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C for Cordovan (Gilt Leather)

Published on , by Jean-Pierre Fournet

Cordovan or cordwain ("from Cordoba"), also called gilt leather, was produced and used throughout Europe. A luxury technique of which few examples have survived.

Madona with Child, flat, tooled gilt leather, Italy, 16th century, 65 x 46 cm, Saint... C for Cordovan (Gilt Leather)

Madona with Child, flat, tooled gilt leather, Italy, 16th century, 65 x 46 cm, Saint Petersburg, Hermitage Museum.
© C. Bonnot-Diconne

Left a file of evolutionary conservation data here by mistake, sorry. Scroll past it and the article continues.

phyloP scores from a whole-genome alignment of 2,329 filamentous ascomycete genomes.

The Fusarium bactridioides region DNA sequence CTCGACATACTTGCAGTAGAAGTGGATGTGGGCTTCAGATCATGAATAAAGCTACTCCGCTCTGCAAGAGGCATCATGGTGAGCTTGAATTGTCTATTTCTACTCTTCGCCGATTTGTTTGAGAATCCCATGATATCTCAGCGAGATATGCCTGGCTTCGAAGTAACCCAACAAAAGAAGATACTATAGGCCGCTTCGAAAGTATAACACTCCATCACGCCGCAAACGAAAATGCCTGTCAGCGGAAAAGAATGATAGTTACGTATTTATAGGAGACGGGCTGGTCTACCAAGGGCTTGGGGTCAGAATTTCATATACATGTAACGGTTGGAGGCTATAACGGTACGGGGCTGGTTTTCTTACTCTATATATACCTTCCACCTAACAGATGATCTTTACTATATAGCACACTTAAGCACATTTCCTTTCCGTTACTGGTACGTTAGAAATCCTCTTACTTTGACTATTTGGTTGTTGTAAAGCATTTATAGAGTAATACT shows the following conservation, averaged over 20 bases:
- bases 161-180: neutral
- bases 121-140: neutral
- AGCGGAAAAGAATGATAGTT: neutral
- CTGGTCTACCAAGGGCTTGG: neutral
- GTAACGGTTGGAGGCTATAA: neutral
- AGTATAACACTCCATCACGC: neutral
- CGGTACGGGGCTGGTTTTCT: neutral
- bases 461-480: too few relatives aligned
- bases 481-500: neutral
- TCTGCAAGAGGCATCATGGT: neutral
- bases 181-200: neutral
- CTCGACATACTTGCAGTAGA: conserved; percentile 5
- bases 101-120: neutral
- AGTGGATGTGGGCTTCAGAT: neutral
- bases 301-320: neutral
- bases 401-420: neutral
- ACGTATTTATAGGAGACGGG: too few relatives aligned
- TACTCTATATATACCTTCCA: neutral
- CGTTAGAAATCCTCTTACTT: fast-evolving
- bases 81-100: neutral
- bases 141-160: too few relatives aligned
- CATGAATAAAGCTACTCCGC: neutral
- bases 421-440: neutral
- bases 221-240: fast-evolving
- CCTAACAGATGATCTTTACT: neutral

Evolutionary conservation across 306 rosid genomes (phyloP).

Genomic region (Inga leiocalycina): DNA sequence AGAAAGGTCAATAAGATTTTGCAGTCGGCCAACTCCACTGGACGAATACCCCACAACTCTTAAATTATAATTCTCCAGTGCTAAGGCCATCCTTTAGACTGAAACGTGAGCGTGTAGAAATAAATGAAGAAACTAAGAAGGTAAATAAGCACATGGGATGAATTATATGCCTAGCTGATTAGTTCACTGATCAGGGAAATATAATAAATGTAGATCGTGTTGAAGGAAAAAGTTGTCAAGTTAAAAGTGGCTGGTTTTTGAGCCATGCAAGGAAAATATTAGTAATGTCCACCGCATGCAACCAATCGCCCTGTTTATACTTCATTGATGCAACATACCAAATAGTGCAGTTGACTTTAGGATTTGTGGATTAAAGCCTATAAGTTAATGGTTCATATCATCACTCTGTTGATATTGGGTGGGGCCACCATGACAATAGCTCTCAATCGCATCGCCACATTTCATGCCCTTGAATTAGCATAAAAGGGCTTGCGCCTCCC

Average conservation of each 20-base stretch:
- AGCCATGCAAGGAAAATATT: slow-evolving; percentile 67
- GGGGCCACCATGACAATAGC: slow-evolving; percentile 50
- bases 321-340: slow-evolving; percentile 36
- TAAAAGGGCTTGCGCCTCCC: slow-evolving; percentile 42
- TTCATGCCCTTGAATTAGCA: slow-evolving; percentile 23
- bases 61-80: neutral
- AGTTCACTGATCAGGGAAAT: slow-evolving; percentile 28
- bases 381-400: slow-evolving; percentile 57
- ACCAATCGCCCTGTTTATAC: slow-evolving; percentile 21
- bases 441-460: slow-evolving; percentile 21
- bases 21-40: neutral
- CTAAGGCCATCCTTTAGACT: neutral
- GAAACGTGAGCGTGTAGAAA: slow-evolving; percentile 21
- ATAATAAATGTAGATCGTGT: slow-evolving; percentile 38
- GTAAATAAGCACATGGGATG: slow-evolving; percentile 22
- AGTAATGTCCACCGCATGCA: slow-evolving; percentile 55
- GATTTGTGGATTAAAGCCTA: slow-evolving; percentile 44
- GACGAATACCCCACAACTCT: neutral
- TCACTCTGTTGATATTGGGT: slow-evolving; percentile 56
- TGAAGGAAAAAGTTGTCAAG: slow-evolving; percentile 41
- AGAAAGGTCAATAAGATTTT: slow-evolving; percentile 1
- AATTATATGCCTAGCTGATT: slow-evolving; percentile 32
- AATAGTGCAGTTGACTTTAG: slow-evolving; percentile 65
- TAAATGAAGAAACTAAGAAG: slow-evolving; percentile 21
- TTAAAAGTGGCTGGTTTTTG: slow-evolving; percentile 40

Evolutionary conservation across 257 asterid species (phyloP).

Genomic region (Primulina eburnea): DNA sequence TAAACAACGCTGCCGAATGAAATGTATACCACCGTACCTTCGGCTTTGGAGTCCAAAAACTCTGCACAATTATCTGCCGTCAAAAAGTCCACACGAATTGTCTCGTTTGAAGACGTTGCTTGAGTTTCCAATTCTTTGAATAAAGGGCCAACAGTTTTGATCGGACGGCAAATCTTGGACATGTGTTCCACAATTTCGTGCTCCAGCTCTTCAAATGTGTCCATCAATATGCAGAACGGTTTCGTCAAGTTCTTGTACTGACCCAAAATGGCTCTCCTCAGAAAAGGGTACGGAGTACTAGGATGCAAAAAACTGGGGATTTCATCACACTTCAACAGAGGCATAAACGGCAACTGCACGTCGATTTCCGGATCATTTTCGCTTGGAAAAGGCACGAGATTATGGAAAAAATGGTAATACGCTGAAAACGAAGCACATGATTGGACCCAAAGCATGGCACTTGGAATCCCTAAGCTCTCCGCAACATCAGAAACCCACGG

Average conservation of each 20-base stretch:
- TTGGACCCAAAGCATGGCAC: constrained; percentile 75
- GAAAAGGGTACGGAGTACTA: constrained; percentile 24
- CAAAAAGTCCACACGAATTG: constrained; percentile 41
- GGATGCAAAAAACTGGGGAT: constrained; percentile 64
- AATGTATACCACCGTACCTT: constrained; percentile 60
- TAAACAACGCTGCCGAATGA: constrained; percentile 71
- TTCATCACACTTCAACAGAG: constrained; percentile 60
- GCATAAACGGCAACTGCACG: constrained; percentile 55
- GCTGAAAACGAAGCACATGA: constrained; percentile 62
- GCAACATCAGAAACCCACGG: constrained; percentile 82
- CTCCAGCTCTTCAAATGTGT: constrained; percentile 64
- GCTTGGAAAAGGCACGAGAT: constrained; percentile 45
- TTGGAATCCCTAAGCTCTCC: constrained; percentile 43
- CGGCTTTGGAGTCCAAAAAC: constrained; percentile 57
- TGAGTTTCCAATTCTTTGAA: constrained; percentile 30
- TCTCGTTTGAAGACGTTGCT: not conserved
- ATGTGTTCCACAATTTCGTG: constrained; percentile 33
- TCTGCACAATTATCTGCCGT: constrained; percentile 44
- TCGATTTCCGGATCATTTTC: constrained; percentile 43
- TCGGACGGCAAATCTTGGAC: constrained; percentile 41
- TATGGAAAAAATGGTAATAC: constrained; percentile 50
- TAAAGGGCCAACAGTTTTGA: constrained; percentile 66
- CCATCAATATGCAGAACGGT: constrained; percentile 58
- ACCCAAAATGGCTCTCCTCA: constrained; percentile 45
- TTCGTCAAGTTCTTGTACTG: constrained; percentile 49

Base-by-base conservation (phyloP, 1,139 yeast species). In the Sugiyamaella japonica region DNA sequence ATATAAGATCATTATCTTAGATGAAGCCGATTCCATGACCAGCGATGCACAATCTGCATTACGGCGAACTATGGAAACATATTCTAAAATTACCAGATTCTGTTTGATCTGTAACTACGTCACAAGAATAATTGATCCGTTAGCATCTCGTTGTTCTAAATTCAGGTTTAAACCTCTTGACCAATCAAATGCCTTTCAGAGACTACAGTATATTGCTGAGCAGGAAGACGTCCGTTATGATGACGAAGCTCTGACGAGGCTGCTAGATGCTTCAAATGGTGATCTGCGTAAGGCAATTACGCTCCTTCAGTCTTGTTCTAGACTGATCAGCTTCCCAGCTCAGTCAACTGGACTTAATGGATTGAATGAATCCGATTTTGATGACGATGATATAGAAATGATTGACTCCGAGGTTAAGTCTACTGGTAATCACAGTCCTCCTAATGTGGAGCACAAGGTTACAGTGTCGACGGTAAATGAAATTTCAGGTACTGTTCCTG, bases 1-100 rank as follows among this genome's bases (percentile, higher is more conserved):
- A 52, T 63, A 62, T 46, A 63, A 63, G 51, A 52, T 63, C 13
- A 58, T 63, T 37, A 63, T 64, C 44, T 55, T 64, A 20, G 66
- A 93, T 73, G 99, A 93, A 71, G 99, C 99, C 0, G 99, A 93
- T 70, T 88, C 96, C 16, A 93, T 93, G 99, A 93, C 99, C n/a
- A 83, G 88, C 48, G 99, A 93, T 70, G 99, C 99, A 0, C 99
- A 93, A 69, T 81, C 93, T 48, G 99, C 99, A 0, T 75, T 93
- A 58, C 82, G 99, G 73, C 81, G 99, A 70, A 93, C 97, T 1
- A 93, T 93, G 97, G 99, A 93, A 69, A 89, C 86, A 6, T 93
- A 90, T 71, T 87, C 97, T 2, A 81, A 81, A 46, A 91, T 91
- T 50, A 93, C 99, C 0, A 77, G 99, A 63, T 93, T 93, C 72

Gilt leather was used throughout Europe, especially between the 16 th and 18 th centuries, to decorate the interiors of wealthy houses. It was mainly used for wall hangings, but also for table and furniture coverings, bedspreads, floor mats, screens, and to upholster seats and cushions. In the religious sphere, it was used for altar hangings and sometimes for priestly garments. These decorative leathers, of which there are few examples today, appeared in Cordoba at the end of the first millennium, shortly after the Arab conquest. Their production technique, inspired by Middle Eastern and North African methods, were adapted and developed by local craftsmen with longstanding experience in leatherwork. They became highly popular and were then produced in most of the Iberian peninsula's major cities, reaching their peak in the 16 th century. At that time, they were exported in large quantities to most European countries, where they were rapidly copied. Resulting from a stereotyped production method,…
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